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Disturbed frontman David Draiman tells bands to watch their finances

Posted by on March 17, 2016

David Draiman 306While Disturbed frontman David Draiman sometimes get a bad rap, perhaps due to the nu-metal nature of the band’s music, or his trademark facial piercings, he’s become an elder statesman of sorts for the post-2000 metal scene. Of their six albums, the last five had debuted at #1, and the band purposely went on a four-year hiatus before coming back with last year’s Immortalized. And while some might be dismissive of Draiman because of lyrics like “ooh ahh ahh ahh ahh,” he’s actually a pretty intelligent guy. On Monday while speaking to Eddie Trunk on SiriusXM, he spoke about the current situation of being in a band – namely that you have to continue to tour to make money:

In today’s environment, it’s fewer and further between those bands who can afford to take that kind of time away, because, whether we like to admit it or not, touring has become our primary source of revenue these days. And a lot of other musicians out there, whether we like to admit it or not, have not necessarily been as wise with their finances. They think that their party’s gonna last forever, and they burn through what they’ve made, and they throw caution to the wind a little bit. And there are quite a few who are smarter than that, and who have done smart things with the money that they’ve made over the course of time, and they budget themselves accordingly, and they don’t blow their entire wad, so to speak, in one session.

He adds that the band has always been smart about their finances, even as their first album took off:

Even after we got our first deal, we all lived in the same house together for that entire first record cycle. While The Sicknesswas blowing up and everything else was going our way, we were still super careful. We took part of our advance money and instead of spending it on a bunch of ridiculous things, we bought an RV so that we could tour semi-comfortably and we didn’t have to start out in a van, being completely exhausted and on top of each other the entire time. I didn’t even buy a new car of any kind; I had my old crappy Ford Explorer that I was driving well into the Believe record cycle. So it wasn’t until we were really… we had already shaken the potential sophomore jinx and things were going well that we even started to think about trying to do things that would make ourselves more comfortable. But certainly my education and my background… One of the degrees I have is in business and I was a healthcare administrator that ran a 365-bed skilled nursing facility for years and generated several million dollars a year profit for them. So I have a background in business. Making the right investments along the way, being smart with your money, making sure that you’re putting it in situations where your money is working for you — interest-earning things, portfolio-associated things, real estate… I do a lot of angel investment on the side as well. So it’s important to diversify, it’s important to not only count on this, especially in this day and age, to keep you going. So, yeah, my background definitely has a lot to do with that. But, thankfully, all of us in the band have very good heads on our shoulders and have been shrewd in terms of how we’ve handled our money over the course of time.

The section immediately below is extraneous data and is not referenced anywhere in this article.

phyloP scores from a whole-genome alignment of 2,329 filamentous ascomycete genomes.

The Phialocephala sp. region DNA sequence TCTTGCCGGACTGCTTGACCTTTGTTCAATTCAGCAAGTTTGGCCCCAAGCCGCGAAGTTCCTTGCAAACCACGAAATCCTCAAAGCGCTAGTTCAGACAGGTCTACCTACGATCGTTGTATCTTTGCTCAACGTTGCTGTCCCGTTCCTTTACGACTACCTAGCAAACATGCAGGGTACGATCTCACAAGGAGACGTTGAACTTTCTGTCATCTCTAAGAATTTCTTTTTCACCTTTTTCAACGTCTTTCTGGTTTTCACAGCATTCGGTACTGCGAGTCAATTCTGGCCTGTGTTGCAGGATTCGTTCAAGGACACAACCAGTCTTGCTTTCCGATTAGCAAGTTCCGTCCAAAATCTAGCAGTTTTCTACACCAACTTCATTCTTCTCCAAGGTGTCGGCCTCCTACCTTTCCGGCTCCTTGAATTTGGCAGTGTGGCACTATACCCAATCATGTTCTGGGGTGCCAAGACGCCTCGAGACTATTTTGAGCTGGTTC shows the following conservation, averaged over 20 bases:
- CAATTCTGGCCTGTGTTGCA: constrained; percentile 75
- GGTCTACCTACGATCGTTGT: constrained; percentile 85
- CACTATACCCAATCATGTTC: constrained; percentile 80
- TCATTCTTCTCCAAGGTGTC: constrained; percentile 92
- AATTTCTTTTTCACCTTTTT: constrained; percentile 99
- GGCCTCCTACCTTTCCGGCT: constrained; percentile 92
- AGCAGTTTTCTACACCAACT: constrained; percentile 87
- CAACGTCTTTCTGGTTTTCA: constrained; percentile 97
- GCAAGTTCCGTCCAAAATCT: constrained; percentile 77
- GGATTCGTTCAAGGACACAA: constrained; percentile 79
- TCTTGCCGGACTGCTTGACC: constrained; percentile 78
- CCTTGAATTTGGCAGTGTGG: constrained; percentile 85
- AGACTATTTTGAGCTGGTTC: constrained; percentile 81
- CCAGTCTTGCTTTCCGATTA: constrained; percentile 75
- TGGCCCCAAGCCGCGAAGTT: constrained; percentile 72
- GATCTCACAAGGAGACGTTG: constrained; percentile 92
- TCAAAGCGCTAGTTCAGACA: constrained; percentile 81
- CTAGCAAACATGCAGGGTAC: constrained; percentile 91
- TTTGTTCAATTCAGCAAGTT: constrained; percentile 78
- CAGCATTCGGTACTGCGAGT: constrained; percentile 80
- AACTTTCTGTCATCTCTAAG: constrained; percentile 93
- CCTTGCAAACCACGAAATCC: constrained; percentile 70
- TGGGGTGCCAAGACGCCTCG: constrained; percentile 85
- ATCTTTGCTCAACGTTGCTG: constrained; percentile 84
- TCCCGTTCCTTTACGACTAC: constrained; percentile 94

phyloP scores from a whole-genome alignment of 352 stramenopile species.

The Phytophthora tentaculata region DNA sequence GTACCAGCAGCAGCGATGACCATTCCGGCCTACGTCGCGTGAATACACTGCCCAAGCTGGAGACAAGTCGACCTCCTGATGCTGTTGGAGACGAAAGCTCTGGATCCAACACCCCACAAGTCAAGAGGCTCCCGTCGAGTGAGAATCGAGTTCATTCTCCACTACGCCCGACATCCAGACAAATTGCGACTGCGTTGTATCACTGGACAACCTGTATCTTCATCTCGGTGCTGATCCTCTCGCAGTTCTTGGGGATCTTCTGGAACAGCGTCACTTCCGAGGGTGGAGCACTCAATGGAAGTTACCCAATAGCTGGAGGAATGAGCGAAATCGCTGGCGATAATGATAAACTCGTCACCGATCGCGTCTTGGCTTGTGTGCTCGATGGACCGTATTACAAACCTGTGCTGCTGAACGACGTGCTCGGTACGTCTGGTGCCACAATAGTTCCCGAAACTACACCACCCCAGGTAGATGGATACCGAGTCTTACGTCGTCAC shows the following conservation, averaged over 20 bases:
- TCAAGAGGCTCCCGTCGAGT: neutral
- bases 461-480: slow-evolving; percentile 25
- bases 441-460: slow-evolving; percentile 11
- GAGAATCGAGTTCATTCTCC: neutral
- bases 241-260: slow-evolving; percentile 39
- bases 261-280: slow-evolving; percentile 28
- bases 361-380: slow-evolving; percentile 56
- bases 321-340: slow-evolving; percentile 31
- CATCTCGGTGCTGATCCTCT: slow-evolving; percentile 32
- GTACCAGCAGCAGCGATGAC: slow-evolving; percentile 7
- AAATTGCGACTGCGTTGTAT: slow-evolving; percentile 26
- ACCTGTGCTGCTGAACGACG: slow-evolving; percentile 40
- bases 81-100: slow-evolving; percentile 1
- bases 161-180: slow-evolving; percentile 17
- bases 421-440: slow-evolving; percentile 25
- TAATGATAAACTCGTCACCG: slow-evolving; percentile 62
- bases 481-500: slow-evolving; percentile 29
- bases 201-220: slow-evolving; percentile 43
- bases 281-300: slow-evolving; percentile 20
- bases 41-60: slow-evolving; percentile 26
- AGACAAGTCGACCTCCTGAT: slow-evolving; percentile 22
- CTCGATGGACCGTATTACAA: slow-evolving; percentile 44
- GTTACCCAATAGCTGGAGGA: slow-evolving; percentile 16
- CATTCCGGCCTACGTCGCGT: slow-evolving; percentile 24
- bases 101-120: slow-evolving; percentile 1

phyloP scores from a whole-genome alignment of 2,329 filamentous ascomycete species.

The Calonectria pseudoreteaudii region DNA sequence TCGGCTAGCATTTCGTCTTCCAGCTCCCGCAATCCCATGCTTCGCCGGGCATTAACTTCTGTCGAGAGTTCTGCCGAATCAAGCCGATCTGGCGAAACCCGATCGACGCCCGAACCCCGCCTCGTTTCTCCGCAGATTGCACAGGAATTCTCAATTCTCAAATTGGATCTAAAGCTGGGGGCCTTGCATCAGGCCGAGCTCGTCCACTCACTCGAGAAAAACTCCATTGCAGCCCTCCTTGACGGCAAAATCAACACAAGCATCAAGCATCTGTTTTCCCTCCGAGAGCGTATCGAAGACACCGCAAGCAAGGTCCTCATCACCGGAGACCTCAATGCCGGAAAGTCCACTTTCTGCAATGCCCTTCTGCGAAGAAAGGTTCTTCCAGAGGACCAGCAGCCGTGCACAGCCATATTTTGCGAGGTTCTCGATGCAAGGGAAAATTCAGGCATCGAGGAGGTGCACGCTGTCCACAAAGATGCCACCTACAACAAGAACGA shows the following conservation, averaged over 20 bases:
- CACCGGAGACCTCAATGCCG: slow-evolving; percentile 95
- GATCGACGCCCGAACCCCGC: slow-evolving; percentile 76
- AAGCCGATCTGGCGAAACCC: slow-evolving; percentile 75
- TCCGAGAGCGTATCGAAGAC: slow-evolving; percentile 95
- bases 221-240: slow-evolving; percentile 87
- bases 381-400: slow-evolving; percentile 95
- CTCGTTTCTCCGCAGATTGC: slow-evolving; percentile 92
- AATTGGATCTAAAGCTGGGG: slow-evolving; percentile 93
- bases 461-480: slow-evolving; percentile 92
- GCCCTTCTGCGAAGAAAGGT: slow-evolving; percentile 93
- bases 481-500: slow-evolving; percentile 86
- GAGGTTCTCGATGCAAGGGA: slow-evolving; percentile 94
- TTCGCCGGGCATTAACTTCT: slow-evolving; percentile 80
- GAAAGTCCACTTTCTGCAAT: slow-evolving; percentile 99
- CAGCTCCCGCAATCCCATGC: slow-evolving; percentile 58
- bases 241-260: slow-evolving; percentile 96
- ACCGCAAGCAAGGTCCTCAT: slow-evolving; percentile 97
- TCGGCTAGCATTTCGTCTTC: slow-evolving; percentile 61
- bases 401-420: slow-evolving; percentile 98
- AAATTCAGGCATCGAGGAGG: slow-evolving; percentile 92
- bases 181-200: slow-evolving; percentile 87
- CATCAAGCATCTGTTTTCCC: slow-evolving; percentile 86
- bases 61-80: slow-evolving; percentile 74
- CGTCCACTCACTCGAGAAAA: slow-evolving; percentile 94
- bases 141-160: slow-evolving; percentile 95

Granted, Disturbed are one of the few metal bands of the last 20 years with multi-platinum albums, it sounds like pretty solid advice to not spend beyond your means in the early part of being a band, especially since there’s only a small fraction of musicians that will get to a place where Disturbed are in this day and age. But at least Draiman knows that:

This continued perpetuation of this false level of excess and opulence and that perception that, ‘You’re a band that got signed and you put out a record, you must have it made, you must be rich, you must be doing God knows what.’ They really have no idea — they’ve no idea what the average person who is a musician breaking their back out there goes through. And, thankfully, we’ve done very well and we’re not in that situation. But there are many who are, and this perception that continues to be perpetuated is not only no longer germane, but it’s inappropriate and it’s a false idol of sorts. And it’s unfortunate that that’s what people try to go ahead and attribute to being a rock star.”

He actually sounds humble and relatable. Good on Draiman.

[via Blabbermouth]

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